AL: You’ve had to overcome a lot of adversity yourself and I’m so sorry to hear of your loss. What has that been like for you and how did you cope with such a loss while being in the public eye?
IK: Luckily for me, I’m not one of the more recognisable types, so I did disappear. For a while, I couldn’t do anything. I could hardly breathe let alone go out when my wife passed away.
But then, as a parent, you realise that there is a beautiful little boy who needs someone. Although I was able to be vulnerable in front of him, I’m not going to shy away from that.
You have to be strong, you have to carry on. The world is a strange and beautiful place. There’s nothing else to say.
“You have to be strong, you have to carry on. The world is a strange and beautiful place. There’s nothing else to say.”
AL: Did you ever write about it?
IK: I’ve actually written an album which is called Chaos and the Nightingale which I’ll put out when we can tour again. It’s a collection of songs that Sammy and I used to listen to but also has some originals that came out of it.
AL: I can’t even imagine what you’ve been through. How did you push forward?
IK: Look, I was wracked with guilt and some days, I still am but you realise that there aren’t answers to all the questions. I’m not God. You can’t make someone end their life. Relationships are complicated and mental illness in a relationship is even more complicated. And mental illness itself is something that I can’t imagine. I’m very lucky that I’m quite stable and happy.
I guess the question is, how can you enter an experience with someone that sees the sky as black when clearly, to me, it’s a bright, sunny day. No matter how much love or support we give, we don’t have the power to enter someone else’s experience who is suffering so heavily inside.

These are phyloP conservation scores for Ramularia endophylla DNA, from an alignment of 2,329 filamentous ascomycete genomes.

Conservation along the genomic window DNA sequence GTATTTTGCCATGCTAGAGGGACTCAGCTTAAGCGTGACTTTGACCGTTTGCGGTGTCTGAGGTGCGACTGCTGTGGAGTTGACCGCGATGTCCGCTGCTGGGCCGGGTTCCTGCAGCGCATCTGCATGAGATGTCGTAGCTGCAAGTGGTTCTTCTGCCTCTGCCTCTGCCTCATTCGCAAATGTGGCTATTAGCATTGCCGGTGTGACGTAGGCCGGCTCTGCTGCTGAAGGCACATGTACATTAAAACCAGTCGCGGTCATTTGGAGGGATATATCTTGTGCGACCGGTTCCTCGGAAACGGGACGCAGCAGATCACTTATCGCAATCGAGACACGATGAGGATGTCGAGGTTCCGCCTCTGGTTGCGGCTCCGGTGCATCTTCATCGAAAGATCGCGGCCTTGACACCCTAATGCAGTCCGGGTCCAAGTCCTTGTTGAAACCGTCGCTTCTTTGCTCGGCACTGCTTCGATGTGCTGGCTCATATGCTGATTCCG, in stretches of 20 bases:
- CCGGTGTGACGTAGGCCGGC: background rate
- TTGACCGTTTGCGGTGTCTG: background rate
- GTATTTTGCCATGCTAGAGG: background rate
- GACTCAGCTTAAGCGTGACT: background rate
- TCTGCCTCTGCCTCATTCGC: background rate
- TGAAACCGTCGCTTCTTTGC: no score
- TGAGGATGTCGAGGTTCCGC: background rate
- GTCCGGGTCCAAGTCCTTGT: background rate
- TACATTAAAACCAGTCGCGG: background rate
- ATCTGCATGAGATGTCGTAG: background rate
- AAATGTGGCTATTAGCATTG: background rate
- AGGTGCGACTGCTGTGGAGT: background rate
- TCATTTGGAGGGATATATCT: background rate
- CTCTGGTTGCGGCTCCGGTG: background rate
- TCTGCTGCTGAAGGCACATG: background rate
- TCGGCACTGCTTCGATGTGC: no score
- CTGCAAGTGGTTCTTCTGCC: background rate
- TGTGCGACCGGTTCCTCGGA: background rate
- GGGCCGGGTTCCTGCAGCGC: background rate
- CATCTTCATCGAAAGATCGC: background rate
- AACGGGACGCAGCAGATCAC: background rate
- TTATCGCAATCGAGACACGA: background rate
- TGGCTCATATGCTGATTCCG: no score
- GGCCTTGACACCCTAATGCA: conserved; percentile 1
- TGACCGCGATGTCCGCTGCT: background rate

I unintentionally just leave it and then it can hit you when driving or a piece of music can trigger it or just looking into your son’s eyes.
AL: Thank you so much for sharing that with me. I also wanted to chat with you about your incredible career, starting with The Potbelleez. Apart from what we’ve already touched on, how has your life changed since releasing Don’t Hold Back in 2008?
IK: (Laughs) That’s a good question. It turned my life into ultimate and unexpected chaos. Being on tour, especially a band of Irish lunatics like The Potbelleez, it was a spaceship that took off very fast that’s very tricky to land and so much fun to fly.
Meeting the guys and writing that song very early in our relationship together, it was like a shotgun wedding. You know, it’s like you’re in Texas drunk and there’s a priest there. And then it’s just like, you’re married now and then you wake up and it’s something like The Hangover. You’ve got to find your way back.
It was a hilarious time and lots of fun but all of a sudden you’ve got a hit and off you go. The song should actually be called No Turning Back because once the truck is hurtling down the hill, it’s very tricky to stop it.
AL: How old were you when that song came out?
IK: I wasn’t too young. I was in my early 30s. The thing is, success like that can come later on. There are no rules anymore.
AL: The industry is such a different place to when you were in the band.
IK: It changes every week.
AL: The entertainment industry has struggled so much this year due to COVID. What has it been like for someone like you, an ARIA and APRA winner, and see it struggle so much?
IK: It has been really painful for so many. I’m the lucky half with the glass half full but so many peopled have suffered. Considering that we are an industry that supports so many other industries, people do, in my opinion, take us for granted.
I do think that we live in an incredibly lucky country and it feels like we’re at a turning point.
If you or anyone you know is struggling and needs support, call Kids Helpline on 1800 55 1800 or Lifeline on 13 11 14, both of which provide trained counsellors you can talk with 24/7. You can also speak with someone confidentially at Headspace by calling 1800 650 890 or chat online here.